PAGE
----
Boris Johnson will start his summer holiday today, despite his premiership ending in less than five weeks time.
Downing Street would not give details of where the Prime Minister would be spending his time off from Wednesday until the end of the week.
But the Prime Minister’s official spokesperson said Mr Johnson will remain in charge of the country and be receiving updates as required.
The outgoing leader will not have long left in office upon his return, with rivals Liz Truss and Rishi Sunak in a contest to replace him in No 10 by 6 September.
The holiday comes as the government faces growing pressure over the cost of living crisis, as critics say its coming £400 energy bill discounts won't go far enough for the most vulnerable.
Asked who would be in charge while Mr Johnson was away, the Prime Minister’s official spokesman said: “It will be the standard pattern.
“The Prime Minister will be updated as required… the Deputy Prime Minister and, as ever with a Cabinet government, other ministers will be on hand to support as needed.”
Boris and wife Carrie Johnson last weekend threw a wedding party at the grand Cotswolds estate of a major Tory donor.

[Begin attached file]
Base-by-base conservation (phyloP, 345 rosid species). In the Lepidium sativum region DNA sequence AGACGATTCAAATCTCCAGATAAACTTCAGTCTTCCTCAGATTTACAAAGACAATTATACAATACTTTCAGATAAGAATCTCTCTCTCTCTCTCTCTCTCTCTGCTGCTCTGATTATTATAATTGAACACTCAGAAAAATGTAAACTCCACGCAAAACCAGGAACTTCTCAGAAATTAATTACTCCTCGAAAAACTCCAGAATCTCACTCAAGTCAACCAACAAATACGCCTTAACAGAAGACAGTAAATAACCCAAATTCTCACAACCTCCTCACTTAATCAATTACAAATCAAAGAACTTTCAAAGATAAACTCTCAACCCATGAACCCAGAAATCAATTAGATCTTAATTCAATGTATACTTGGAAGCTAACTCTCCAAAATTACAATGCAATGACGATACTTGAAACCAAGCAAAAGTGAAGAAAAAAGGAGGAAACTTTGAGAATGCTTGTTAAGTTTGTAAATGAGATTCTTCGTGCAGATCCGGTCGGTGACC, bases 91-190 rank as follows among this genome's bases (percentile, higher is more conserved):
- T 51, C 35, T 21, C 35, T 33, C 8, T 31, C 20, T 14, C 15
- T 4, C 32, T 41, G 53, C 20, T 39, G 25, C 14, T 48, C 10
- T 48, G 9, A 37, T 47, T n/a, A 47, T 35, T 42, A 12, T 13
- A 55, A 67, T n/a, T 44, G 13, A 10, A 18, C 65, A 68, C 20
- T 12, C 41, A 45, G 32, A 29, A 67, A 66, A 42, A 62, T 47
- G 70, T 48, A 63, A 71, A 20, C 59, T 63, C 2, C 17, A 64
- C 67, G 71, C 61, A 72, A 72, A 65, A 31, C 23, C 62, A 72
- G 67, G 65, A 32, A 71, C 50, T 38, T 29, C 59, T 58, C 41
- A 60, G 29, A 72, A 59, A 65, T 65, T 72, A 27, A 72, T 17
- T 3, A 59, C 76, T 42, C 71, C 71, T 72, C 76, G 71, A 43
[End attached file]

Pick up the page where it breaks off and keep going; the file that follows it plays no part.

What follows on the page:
The PM celebrated their nuptials with a wider circle, after the pandemic forced them to scale back festivities to a small wedding at Westminster Cathedral last year.
Mr and Mrs Johnson had originally been planning to throw their wedding party at the Prime Minister's official country residence, Chequers, in Buckinghamshire.
He faced backlash over the plans after he announced his plans to leave office, and the PM and his wife instead hosted family and friends at 18th-century Daylesford House.
Some of Mr Johnson’s previous trips have sparked controversy.
The PM was reported to have begun a holiday in Somerset while the Taliban was advancing on Afghanistan’s capital last summer, before he swiftly returned to Westminster.
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A few weeks later he came under scrutiny again when he left Downing Street for a four-day trip with his family as Britons and Afghans remained stranded after the withdrawal of forces from Kabul.
At the time, No 10 declined to describe the trip as a holiday, and insisted he was “continuing to work”.
And a Spanish holiday in a villa owned by the family of minister Lord Goldsmith, also in 2021, drew criticism over transparency.
Labour criticised Mr Johnson for declaring a free holiday at the Mustique villa with Mrs Johnson on the list of ministers’ interests, but not on the parliamentary register
The parliamentary register requires the publication of more details such, as the value of the stay.